Lawyers and realtors each have specific roles to play in the sale of any house, and each brings a particular set of skills and expertise to the table. When they work together as a team, their client gets the best of both worlds.

The realtor traditionally initiates the process by bringing together the buyer and seller and assisting with the negotiations as to the price and, perhaps, some of the most important terms. The lawyer then takes over, negotiating all of the specific details that will be provided in the contract, reviewing title, resolving any impediments to the closing and drafting the deed and any other ancillary documents required.

Realtors are usually very familiar with current market conditions in the geographical area in which they operate and the prices that other homes have been sold for. They are therefore in the best position to advise their clients as to what a “fair price” for a particular house would be.

Attorneys, on the other hand, are typically brought in AFTER the price has been agreed upon and devote their time and expertise to ensuring title to the property is validly conveyed and to avoiding risks. Lawyers are more prone to be careful about not having something go wrong after the deal has closed, and making sure that the client is being protected from any unforeseen risks that could arise in the future, while realtors generally focus on ensuring that their clients don’t “lose the deal”.

This difference of perspective, coupled with some lawyers being resentful of the fact that realtors make far more money than lawyers on any individual transaction, can sometimes cause some friction between the two. What lawyers must remember is that realtors may only close a handful of sales during the year and must spend most of their time showing people houses that they don’t buy, while a lawyer gets paid for almost everything he/she does. The lawyers who understand this and are not resentful, but welcome the assistance of brokers (known in the industry as “Broker Friendly Lawyers”), realize that realtors often possess knowledge of certain aspects of the local market or have relationships with neighbors that they do not, and that their clients will benefit by mutual cooperation between the lawyer and realtor.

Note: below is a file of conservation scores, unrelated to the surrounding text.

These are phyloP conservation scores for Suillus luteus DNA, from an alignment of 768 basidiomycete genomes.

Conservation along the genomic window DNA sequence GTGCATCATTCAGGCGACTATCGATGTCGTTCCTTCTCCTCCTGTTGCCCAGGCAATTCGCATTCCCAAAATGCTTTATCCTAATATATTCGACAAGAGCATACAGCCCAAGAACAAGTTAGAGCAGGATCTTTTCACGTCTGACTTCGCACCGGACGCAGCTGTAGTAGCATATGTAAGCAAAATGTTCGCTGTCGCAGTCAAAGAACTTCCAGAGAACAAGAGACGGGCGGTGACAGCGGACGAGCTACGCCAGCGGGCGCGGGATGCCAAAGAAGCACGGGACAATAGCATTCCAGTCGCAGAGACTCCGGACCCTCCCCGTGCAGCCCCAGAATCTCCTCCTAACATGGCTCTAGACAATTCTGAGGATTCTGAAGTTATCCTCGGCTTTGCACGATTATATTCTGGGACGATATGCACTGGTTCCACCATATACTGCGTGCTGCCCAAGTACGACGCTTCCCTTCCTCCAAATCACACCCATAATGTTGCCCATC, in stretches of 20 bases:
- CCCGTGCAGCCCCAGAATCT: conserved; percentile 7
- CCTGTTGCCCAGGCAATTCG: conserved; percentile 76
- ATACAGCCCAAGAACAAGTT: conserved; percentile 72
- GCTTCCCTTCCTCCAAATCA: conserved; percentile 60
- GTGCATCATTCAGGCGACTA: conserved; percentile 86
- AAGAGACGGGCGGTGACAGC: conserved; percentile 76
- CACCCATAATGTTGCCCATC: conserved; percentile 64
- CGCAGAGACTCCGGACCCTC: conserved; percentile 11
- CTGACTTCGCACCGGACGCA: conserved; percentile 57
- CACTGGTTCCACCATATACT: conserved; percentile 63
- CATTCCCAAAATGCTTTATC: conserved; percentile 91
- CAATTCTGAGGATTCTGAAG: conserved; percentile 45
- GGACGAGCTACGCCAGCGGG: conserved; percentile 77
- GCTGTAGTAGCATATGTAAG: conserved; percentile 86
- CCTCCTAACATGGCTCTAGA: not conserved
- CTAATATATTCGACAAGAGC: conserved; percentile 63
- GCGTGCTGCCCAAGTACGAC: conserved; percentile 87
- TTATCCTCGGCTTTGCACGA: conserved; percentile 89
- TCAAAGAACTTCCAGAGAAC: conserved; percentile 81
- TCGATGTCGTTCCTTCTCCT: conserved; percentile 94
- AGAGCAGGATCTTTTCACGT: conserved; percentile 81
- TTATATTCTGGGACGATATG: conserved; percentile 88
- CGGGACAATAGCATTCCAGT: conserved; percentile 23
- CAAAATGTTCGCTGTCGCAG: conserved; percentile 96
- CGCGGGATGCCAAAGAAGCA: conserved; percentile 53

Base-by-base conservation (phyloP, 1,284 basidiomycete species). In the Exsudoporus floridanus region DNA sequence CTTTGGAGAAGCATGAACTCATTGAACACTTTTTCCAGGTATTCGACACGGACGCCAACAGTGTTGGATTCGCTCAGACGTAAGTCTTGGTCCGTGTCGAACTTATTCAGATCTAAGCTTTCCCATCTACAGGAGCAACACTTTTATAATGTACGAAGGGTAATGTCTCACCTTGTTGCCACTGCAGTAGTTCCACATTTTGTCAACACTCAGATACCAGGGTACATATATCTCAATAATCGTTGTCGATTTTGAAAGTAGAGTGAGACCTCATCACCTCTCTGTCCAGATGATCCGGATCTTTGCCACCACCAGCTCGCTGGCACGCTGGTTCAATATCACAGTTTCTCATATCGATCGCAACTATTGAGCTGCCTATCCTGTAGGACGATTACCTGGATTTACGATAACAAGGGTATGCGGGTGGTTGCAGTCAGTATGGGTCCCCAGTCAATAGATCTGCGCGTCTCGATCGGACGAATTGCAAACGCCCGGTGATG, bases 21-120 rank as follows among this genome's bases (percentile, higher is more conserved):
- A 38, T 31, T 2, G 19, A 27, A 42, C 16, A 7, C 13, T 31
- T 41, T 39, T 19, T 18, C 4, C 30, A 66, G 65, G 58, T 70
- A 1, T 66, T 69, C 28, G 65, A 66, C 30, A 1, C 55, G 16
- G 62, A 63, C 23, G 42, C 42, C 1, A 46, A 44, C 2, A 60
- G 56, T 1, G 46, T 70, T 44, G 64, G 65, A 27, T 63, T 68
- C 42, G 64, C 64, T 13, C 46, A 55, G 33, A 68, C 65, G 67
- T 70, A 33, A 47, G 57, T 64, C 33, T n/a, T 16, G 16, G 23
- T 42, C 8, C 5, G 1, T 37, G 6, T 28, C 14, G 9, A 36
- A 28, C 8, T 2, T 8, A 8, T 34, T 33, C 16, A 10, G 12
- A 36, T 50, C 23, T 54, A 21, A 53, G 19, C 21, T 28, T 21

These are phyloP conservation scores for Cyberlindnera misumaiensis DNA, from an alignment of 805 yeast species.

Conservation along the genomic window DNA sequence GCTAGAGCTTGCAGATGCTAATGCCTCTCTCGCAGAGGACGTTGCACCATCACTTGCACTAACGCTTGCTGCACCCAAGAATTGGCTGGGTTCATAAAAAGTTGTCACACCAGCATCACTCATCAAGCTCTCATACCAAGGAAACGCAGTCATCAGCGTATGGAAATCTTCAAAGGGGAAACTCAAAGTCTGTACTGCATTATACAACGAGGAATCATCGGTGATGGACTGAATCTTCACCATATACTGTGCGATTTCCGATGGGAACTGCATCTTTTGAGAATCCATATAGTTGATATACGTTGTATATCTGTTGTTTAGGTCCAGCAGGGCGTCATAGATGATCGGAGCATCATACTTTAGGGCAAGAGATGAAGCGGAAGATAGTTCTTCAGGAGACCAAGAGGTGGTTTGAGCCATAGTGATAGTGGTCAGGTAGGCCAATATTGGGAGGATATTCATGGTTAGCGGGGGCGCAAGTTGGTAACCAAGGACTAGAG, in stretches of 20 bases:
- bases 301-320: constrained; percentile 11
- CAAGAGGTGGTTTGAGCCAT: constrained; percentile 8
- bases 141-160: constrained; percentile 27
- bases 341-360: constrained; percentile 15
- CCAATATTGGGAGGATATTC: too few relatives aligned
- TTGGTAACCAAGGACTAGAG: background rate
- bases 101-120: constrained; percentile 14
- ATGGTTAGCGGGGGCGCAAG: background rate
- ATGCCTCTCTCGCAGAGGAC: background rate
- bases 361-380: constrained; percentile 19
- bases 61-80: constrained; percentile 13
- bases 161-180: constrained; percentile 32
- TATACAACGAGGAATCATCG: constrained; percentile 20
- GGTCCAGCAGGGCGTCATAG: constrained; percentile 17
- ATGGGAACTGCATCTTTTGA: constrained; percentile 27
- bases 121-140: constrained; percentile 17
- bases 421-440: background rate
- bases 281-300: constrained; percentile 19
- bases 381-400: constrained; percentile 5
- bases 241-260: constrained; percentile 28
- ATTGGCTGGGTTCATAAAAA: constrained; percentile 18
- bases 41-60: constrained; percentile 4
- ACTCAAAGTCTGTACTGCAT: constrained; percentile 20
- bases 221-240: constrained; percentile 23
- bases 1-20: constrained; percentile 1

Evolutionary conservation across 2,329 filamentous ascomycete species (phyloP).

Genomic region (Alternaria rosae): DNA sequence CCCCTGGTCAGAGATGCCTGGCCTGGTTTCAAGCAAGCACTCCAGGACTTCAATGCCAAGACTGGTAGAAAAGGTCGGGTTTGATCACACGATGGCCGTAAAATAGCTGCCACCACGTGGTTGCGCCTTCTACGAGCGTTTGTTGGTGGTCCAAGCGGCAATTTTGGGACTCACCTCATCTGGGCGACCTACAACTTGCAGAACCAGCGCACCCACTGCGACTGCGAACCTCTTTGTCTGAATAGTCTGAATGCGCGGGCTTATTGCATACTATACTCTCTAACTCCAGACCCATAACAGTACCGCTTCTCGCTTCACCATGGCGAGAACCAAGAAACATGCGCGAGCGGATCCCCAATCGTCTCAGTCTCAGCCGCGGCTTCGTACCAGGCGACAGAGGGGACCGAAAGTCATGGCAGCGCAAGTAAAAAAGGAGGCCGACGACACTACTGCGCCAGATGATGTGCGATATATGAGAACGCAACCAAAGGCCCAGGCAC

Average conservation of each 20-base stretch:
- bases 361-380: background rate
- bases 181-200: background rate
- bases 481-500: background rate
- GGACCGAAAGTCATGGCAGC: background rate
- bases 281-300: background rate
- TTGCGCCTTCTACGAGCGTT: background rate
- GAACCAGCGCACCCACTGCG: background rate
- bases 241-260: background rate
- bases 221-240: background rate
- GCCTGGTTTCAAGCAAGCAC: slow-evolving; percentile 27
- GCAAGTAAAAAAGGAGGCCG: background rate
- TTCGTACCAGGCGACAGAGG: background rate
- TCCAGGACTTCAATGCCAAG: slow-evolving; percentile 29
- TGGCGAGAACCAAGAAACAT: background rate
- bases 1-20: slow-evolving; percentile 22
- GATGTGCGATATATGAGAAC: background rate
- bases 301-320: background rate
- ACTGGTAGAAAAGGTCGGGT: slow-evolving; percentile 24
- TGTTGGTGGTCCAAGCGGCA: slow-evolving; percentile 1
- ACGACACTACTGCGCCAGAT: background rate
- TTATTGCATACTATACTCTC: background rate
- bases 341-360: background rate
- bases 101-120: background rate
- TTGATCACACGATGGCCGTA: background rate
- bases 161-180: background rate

We recently represented a seller in a transaction where a fence was not situated within the designated property line. When the title company raised it as an exception, we knew to solve the problem by drafting a Boundary Agreement, but we also knew that the neighbor might be intimidated and refuse to sign it. Since the realtor was familiar with the neighborhood and the people who live there, we asked if she knew the neighbor and she did! She was therefore able to establish a level of comfort that we would not have been able to do (Can you believe that some people don’t trust lawyers?), got the agreement signed and the transaction was closed without delay; an example of how lawyers and realtors can work together!